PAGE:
Some blog entries begin in funny places. This one began in the laundromat. Rainy laundry days are my favorites, even the ones where the laundry starts about the time I would like it to finish, which means I need to use the dryer cycle time to write a blog post in longhand, even if I have no idea what that post is going to be about, and not use the time for reading, even though my reading tracker says I am behind and need to step up my game in that department. This morning, I woke up later than usual, which meant my feet hit the ground in go, go, go mode right from the start. This wasn’t the schedule I’d planned for the day, but it’s the one I got.
When I grabbed a random ballpoint to get some ideas flowing, one of the first ideas that flowed to the top was my upcoming author visit to Buried Under Romance. I’ve been there as a blogger for long enough that I’d have to think really hard to remember when I wasn’t, but, this week, I was asked if I’d like to make an author visit. I said yes, because it’s a great site, and I will take basically any opportunity to blabber about romance novels, especially my own. I am now on the calendar for September eighteenth. This has me both excited and apprehensive. Since I have anxiety, this is pretty much my normal state, but this is different.
Right now, my first co-written contemporary romance (along with the fabulous Melva Michaelian) , Chasing Prince Charming, is now under consideration with Carina Press. This means it is one teeny tiny fish, swimming in the same giant ocean as elebenty billion other teeny tiny fish, and the fishing crew will get to it when they get to it. Melva and I can expect to hear back within one third to one fourth of an entire year. Our joint attention now goes to Drama King, where a misanthrope actor who isn’t acting clashes with an uber-optimistic literary agent. When people tell me they didn’t know I also wrote contemporary, my usual answer is “neither did I.” Would I have written contemporary on my own? Nope. Not wired that way, but when Melva and I both got the same idea at the same time, we went for it, and it worked out so well we’re doing it again.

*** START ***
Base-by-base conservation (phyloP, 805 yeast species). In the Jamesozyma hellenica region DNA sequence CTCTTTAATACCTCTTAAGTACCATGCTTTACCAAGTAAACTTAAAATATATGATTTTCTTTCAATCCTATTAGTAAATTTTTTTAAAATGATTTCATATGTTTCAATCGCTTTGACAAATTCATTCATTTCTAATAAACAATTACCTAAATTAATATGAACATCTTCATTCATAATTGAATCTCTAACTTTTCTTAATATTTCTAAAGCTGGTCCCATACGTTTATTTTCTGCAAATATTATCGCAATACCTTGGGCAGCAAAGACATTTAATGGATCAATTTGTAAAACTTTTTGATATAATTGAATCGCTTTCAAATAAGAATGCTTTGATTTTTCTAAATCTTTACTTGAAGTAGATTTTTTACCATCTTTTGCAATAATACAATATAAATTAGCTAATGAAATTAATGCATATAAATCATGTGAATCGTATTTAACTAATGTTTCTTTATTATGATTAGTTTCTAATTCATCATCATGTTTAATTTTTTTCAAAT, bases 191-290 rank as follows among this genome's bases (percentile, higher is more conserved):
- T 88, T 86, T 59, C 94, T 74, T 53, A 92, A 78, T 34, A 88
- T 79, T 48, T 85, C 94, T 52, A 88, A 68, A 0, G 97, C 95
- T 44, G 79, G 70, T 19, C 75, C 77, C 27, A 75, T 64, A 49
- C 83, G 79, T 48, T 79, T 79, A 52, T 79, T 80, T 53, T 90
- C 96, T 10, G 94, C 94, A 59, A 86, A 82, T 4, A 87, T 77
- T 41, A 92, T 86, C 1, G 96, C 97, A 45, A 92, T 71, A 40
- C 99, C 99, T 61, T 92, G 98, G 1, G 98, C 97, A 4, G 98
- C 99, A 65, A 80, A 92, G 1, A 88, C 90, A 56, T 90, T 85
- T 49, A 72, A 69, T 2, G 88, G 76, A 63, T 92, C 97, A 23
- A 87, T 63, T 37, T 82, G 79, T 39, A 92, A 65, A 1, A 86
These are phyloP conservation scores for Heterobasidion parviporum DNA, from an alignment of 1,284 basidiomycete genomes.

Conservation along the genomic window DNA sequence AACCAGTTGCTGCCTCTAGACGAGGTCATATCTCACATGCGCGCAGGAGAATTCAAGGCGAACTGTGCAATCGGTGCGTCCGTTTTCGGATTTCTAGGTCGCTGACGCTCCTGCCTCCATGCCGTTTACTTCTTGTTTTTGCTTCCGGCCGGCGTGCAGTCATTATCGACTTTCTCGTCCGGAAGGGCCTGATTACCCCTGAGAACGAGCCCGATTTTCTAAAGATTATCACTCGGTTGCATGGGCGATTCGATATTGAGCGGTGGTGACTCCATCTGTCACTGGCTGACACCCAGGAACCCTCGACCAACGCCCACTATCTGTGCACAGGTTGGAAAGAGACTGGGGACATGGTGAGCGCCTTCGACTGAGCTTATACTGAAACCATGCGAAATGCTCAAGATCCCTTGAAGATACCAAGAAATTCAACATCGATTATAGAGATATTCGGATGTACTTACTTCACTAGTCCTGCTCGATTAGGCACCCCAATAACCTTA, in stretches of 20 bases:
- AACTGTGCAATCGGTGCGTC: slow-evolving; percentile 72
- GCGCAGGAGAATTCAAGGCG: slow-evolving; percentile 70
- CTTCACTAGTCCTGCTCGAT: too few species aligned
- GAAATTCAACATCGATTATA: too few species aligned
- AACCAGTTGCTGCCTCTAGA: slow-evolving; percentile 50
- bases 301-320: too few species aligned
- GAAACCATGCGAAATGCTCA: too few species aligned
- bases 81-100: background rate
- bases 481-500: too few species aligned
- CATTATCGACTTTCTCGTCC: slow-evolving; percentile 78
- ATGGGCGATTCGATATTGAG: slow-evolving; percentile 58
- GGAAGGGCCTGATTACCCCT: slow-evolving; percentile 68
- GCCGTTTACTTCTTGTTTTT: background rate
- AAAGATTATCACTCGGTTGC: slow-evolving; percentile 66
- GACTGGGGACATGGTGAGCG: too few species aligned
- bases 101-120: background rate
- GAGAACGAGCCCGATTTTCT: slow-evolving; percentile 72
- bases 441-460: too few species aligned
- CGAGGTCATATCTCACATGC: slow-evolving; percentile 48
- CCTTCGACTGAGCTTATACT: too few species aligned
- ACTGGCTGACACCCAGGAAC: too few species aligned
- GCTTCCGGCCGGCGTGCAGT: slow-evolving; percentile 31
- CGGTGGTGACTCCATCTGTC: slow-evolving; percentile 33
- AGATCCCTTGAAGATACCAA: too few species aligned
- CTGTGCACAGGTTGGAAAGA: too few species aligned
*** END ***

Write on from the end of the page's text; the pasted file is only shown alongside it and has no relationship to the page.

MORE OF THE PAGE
While Melva works on her own solo projects, I get to return to my historical stomping grounds, which, right now, involves hopping between two different time periods. No, I am not talking about time travel at the moment. Right now, I am reading A Heart Most Errant, my medieval novella, for the umpteenth time, one eye on the calendar, because beta readers are waiting, and hey, it wouldn’t hurt to look at potential cover art options while I am procrastina…uh, I mean at it. Is this book going to shove itself past my overthinking and find some way to publish itself? I can neither confirm nor deny that possibility. Right now, my job is to get it ready for beta. I will deal with the rest, later.
Fast forwarding to Georgian times, I brought so many notes to critique session this week that N had to mark the spot on my giant stack of pink pages, to mark where we can pick up next week. I see scene cards and sticky notes and Scapple in my future, and I am okay with that. That’s what a writer gets when a generic supporting character turns into a specific supporting character with a job to do, and a scribbled note about “some social event” turns into a house party that lasts several days, and it is time to start ripping up floorboards and putting in drywall because this story structure is getting significant renovation, and it is getting it now.
The book I will be promoting on my author visit, Orphans in the Storm, is not a brand new release. I wish it were, and I wish it weren’t. I wish it were, because new releases are exciting and fun, and get applause at RWA chapter meetings, and sometimes a special token to take home and cherish, as a visual reminder. I don’t wish it were a new release, because the book I wrote coughty-cough years ago is not the book it would be if I were to have written now.
The plot would be the same, the characters, and the historical period, but I can think of two scenes, off the top of my head, that I would like to rewrite. One is a love scene and one is not. Neither would be significantly different, but they would be better. I would at least hope I am a better writer now than I was when I first put pen to paper on Jonnet and Simon’s story, able to add a few more layers and finer details than I know how to do back then. That’s how it goes, though, in this writing life. Plot twists happen in life as well as in fiction, and we grow and adapt along with them. Best thing I have found, in my own experience, is to steer into the skid when possible, and enjoy the ride.